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An American President faces war and finds himself hamstrung by a Congress that will not act. To protect national security, he invokes his powers as Commander-in-Chief and orders actions that seem to violate laws enacted by Congress. He is excoriated for usurping dictatorial powers, placing himself above the law, and threatening to “breakdown constitutional safeguards.”
One could be forgiven for thinking that the above describes former President George W. Bush. Yet these particular attacks on presidential power were leveled against Franklin D. Roosevelt. They could just as well describe similar attacks leveled against George Washington, Thomas Jefferson, Andrew Jackson, Abraham Lincoln and a number of other presidents challenged with leading the nation through times of national crisis.
However bitter, complex, and urgent today’s controversies over executive power may be, John Yoo reminds us they are nothing new. In Crisis and Command, he explores a factor too little consulted in current debates: the past. Through shrewd and lucid analysis, he shows how the bold decisions made by Washington, Jefferson, Jackson, Lincoln, and FDR changed more than just history; they also transformed the role of the American president. The link between the vigorous exercise of executive power and presidential greatness, Yoo argues, is both significant and misunderstood. He makes the case that the founding fathers deliberately left the Constitution vague on the limits of presidential authority, drawing on history to demonstrate the benefi ts to the nation of a strong executive office.
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John Yoo is a professor of law at the University of California at Berkeley School of Law, where he has taught since 1993. From 2001-2003, he served as a deputy assistant attorney general in the Office of Legal Counsel of the U.S. Department of Justice, where he worked on issues involving foreign affairs, national security, and the separation of powers. He served as general counsel of the U.S. Senate Judiciary Committee from 1995-96, where he advised on constitutional issues and judicial nominations.
Professor Yoo received his B.A., summa cum laude, in American history from Harvard University and his J.D. from Yale Law School. He was a visiting professor at the University of Chicago Law School in 2003 and at the Free University of Amsterdam in 1998. In 2006, Professor Yoo held the Distinguished Fulbright Chair in Law at the University of Trento (Italy).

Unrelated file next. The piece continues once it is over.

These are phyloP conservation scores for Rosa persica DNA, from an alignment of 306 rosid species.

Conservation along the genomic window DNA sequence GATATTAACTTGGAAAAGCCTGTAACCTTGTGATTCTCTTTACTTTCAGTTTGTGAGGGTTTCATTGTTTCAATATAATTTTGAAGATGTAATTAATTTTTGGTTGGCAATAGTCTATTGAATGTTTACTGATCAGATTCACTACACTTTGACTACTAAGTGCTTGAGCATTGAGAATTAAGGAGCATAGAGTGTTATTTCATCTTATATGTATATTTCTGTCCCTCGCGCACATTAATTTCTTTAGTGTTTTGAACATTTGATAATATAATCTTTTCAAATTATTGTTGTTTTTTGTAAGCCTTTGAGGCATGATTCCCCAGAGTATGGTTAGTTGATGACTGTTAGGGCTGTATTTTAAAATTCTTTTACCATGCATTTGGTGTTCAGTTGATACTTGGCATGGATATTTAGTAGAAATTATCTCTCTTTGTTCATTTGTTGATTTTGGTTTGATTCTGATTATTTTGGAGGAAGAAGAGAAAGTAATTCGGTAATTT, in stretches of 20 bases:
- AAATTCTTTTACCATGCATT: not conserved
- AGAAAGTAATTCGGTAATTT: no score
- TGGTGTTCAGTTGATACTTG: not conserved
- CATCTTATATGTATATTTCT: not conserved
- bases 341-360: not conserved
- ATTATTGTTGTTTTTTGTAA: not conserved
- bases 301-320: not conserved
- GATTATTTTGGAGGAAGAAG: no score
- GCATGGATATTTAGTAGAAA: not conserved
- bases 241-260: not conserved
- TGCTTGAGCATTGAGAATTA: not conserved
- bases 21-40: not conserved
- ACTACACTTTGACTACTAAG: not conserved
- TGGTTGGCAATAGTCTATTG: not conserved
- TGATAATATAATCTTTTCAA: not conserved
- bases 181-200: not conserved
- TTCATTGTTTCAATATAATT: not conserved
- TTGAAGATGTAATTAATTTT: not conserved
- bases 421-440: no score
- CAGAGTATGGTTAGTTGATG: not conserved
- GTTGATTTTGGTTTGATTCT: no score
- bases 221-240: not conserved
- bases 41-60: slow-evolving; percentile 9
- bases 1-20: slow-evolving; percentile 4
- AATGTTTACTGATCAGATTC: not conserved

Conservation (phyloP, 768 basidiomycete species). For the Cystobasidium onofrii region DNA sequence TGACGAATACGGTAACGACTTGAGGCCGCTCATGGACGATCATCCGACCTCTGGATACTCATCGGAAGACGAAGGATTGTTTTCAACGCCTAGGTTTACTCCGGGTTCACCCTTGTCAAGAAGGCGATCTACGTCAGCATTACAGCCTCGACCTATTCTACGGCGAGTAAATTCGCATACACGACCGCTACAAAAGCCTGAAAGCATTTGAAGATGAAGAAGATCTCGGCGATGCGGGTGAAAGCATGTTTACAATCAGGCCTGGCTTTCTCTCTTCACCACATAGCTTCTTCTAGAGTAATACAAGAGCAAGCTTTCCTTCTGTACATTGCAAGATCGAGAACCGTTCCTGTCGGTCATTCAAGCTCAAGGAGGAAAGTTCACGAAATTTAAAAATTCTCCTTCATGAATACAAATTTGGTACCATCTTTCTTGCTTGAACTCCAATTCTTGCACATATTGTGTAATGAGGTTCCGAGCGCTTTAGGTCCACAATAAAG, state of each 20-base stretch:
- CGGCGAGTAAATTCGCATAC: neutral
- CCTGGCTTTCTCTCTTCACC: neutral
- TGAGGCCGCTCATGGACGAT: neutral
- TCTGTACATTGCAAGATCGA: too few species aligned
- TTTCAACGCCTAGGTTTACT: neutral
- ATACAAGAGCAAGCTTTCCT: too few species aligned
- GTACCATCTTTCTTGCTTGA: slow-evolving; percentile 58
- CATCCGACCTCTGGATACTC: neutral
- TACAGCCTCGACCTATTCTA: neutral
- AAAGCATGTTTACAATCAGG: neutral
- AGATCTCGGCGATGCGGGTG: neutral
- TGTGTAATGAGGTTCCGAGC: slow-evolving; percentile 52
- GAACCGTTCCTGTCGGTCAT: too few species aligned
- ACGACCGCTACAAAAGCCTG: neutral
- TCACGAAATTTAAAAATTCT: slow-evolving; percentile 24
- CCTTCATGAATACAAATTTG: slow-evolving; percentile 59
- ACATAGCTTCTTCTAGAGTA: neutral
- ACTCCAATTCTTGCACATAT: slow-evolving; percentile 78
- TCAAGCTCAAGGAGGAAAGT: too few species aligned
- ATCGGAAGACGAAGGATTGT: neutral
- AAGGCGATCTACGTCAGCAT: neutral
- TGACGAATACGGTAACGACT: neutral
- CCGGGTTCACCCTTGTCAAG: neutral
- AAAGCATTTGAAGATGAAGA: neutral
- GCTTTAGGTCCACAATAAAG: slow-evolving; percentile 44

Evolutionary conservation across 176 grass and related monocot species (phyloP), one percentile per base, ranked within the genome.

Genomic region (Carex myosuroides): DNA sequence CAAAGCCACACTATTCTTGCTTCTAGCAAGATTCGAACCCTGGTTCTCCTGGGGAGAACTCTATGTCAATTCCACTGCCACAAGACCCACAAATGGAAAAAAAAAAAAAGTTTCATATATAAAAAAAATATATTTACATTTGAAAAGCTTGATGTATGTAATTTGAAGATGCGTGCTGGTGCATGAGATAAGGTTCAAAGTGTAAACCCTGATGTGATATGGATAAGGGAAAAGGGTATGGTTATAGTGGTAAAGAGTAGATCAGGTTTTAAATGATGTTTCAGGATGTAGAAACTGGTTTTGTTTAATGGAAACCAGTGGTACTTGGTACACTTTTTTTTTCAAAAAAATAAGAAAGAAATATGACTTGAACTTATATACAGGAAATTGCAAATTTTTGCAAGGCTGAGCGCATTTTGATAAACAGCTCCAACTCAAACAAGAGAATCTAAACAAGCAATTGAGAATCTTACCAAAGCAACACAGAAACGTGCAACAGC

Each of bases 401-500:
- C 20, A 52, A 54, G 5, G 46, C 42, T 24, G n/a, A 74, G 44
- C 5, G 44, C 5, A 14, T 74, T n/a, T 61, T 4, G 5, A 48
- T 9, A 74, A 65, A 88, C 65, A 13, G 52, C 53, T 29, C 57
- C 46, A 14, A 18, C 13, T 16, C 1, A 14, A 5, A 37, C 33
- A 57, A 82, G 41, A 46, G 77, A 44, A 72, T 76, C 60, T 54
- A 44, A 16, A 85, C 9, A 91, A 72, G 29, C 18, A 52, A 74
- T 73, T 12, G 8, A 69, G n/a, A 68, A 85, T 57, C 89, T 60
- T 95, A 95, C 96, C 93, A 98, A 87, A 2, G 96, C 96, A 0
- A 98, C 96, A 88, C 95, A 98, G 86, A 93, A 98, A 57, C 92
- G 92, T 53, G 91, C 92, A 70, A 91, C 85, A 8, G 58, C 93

Professor Yoo has published many articles on foreign affairs, national security, and constitutional law. He is the author of The Powers of War and Peace: Foreign Affairs and the Constitution after 9/11 (University of Chicago Press, 2005) and War by Other Means: An Insider's Account of the War on Terror (Atlantic Monthly Press, 2006). Crisis and Command completes his trilogy on the controversies provoked by the September 11th attacks of 2001.From Publishers Weekly:
In this contentious study, Berkeley law prof and former Justice Department official Yoo reprises the brief for expansive presidential power that made him one of the Bush administration's most controversial aides. He focuses on a handful of presidents—Washington, Jefferson, Jackson, Lincoln, and FDR—who, he argues, extended executive authority in novel ways to surmount crises without letting an inherently slow, disorganized, corrupt, and pusillanimous Congress get in the way. In his account, these great presidents started wars without congressional authorization, suspended habeas corpus, detained security risks, secretly wiretapped, remade the economy, and unilaterally interpreted the Constitution. All of this, he insists, comports with the Constitution's grant of broad, ambiguous powers to a unitary executive and, usually, with congressional consensus and public well-being. His analysis culminates in a defense of Bush administration policies on warrantless wiretapping, coercive interrogation, enemy combatants, and Iraq, and a denunciation of Obama's deviations from them. Yoo's chronicle cogently fits in Bush's initiatives with previous presidential arrogations of power. But his tacit premise that the open-ended, ill-defined war on terror compares to previous crises like the Civil War and requires similarly drastic responses will be strongly disputed by civil libertarians. (Jan.)
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Book Description Kaplan Publishing, 2010. Hardcover. Condition: New. Never used!. Seller Inventory # P111607145553
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Book Description Kaplan Publishing, 2010. Condition: New. book. Seller Inventory # M1607145553
Book Description Condition: New. New. Seller Inventory # M-1607145553